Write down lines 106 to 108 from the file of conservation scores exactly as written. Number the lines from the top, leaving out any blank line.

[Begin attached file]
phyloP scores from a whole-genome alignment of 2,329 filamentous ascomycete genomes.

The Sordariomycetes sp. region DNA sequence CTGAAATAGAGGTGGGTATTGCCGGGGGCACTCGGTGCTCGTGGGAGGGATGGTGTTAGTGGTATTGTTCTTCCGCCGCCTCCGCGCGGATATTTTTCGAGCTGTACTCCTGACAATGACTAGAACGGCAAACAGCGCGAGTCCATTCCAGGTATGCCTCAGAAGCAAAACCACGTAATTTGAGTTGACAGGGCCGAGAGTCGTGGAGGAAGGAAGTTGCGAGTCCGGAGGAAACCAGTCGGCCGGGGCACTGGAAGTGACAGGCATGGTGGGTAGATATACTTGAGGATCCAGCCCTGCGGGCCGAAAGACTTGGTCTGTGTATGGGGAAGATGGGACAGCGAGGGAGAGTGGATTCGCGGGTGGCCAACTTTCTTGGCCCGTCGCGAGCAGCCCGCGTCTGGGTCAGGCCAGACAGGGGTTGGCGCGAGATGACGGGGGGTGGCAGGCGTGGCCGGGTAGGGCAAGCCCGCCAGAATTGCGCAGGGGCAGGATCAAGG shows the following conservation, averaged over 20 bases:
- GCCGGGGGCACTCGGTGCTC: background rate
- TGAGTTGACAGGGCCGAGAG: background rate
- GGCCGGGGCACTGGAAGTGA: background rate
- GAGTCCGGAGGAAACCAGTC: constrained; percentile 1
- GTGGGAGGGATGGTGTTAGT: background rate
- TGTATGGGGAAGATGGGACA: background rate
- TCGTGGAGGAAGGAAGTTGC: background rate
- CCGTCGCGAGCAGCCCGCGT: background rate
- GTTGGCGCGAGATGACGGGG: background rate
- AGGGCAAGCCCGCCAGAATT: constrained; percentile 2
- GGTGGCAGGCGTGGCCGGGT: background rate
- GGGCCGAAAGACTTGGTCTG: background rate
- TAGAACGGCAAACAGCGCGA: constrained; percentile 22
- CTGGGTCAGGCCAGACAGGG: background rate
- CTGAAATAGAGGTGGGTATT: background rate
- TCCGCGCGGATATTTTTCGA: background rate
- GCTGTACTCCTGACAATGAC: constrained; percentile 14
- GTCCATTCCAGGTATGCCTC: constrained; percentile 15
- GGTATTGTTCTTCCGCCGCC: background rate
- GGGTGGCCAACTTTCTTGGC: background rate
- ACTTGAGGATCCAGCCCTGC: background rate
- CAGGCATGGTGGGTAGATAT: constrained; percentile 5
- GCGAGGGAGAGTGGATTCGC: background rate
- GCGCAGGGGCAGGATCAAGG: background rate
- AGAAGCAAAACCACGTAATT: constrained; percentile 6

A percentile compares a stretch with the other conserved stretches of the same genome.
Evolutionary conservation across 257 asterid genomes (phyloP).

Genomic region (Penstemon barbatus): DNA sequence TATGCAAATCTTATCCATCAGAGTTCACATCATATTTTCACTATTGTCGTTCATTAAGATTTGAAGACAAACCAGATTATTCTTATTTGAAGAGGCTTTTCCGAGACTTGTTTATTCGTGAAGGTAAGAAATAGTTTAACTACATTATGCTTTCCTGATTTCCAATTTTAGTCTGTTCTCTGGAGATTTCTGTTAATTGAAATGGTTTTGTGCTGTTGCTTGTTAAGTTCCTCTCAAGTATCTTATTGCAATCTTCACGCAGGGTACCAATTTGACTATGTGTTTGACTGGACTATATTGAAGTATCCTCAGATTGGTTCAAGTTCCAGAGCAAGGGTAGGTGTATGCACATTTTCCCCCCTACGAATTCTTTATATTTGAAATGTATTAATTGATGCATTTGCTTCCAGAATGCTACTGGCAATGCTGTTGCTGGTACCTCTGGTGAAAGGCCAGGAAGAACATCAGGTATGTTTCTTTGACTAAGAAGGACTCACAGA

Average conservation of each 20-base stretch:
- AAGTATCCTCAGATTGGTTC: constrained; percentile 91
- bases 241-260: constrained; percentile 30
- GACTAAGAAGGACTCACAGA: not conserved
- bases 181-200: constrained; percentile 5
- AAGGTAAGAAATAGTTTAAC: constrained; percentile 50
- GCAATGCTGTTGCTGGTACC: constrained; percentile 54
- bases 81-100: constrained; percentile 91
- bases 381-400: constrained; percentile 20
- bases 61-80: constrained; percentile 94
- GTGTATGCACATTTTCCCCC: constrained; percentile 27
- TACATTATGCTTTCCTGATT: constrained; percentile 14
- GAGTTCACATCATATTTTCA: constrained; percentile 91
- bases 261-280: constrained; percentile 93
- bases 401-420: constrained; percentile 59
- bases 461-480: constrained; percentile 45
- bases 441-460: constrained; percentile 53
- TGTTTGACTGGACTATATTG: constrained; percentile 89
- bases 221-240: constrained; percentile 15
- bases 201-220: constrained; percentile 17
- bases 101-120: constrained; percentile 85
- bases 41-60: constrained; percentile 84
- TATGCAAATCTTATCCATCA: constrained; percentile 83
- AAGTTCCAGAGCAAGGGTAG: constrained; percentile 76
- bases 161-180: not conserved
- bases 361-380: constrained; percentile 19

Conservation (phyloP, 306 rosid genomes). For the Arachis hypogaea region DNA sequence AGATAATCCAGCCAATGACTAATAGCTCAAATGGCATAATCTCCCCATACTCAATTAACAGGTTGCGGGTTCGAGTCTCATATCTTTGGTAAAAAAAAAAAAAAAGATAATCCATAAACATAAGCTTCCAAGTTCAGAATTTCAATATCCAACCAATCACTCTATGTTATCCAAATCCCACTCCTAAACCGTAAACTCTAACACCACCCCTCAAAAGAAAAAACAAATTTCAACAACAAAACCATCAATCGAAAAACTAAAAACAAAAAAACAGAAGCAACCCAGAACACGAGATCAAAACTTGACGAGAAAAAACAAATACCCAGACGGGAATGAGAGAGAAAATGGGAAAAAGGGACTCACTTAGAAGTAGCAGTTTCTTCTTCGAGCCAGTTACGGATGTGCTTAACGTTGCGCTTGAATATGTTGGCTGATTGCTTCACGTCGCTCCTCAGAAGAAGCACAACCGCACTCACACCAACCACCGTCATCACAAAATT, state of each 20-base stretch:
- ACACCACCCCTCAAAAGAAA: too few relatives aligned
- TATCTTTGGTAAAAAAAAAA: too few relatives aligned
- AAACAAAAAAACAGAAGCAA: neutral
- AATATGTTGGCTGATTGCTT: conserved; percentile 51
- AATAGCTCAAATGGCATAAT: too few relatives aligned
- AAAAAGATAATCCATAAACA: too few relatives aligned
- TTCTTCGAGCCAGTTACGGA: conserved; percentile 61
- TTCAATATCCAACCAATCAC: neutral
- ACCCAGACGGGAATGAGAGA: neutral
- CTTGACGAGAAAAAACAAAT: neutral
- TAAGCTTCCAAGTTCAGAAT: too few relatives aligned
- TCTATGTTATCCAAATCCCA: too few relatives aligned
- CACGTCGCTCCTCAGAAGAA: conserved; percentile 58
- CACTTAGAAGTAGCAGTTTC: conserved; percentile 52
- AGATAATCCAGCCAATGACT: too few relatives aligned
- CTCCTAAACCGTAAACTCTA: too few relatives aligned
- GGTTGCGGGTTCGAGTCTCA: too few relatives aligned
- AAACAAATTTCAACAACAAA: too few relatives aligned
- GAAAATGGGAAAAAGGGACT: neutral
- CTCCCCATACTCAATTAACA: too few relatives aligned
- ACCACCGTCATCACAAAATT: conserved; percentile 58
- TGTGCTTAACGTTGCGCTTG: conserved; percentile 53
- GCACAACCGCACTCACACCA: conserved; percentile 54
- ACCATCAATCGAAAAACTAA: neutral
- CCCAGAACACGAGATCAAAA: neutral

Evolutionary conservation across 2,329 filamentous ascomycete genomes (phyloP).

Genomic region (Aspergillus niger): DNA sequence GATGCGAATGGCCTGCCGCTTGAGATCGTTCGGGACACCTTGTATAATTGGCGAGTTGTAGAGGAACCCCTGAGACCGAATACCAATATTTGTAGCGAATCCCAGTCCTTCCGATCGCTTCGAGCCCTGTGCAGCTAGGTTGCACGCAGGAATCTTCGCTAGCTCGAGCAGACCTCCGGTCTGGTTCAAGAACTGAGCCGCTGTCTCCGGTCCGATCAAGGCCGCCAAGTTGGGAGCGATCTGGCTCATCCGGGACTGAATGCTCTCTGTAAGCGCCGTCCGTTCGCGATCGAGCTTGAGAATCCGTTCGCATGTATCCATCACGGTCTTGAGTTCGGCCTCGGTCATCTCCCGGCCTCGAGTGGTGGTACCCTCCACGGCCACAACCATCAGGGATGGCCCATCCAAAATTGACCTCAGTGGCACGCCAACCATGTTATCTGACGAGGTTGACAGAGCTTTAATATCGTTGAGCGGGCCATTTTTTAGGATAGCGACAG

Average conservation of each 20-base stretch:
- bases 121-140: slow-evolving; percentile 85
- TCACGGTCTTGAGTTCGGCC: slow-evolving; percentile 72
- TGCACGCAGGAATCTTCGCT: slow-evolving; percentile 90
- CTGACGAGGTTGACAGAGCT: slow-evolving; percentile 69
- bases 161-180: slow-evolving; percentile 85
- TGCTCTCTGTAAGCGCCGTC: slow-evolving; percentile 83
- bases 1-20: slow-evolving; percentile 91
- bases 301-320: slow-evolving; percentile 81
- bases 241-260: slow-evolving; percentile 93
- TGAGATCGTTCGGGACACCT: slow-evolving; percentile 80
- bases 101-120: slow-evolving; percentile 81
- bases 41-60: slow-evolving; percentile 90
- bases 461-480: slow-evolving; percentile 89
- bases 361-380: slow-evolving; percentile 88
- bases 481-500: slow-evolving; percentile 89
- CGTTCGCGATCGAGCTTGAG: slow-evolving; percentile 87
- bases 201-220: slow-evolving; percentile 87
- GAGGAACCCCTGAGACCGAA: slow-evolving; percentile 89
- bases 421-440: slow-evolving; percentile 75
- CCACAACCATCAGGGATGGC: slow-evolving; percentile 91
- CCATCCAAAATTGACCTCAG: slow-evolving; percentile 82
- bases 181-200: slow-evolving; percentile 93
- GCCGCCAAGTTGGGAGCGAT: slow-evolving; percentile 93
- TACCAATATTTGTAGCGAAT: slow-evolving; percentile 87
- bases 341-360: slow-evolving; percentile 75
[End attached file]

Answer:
- CCATCCAAAATTGACCTCAG: slow-evolving; percentile 82
- bases 181-200: slow-evolving; percentile 93
- GCCGCCAAGTTGGGAGCGAT: slow-evolving; percentile 93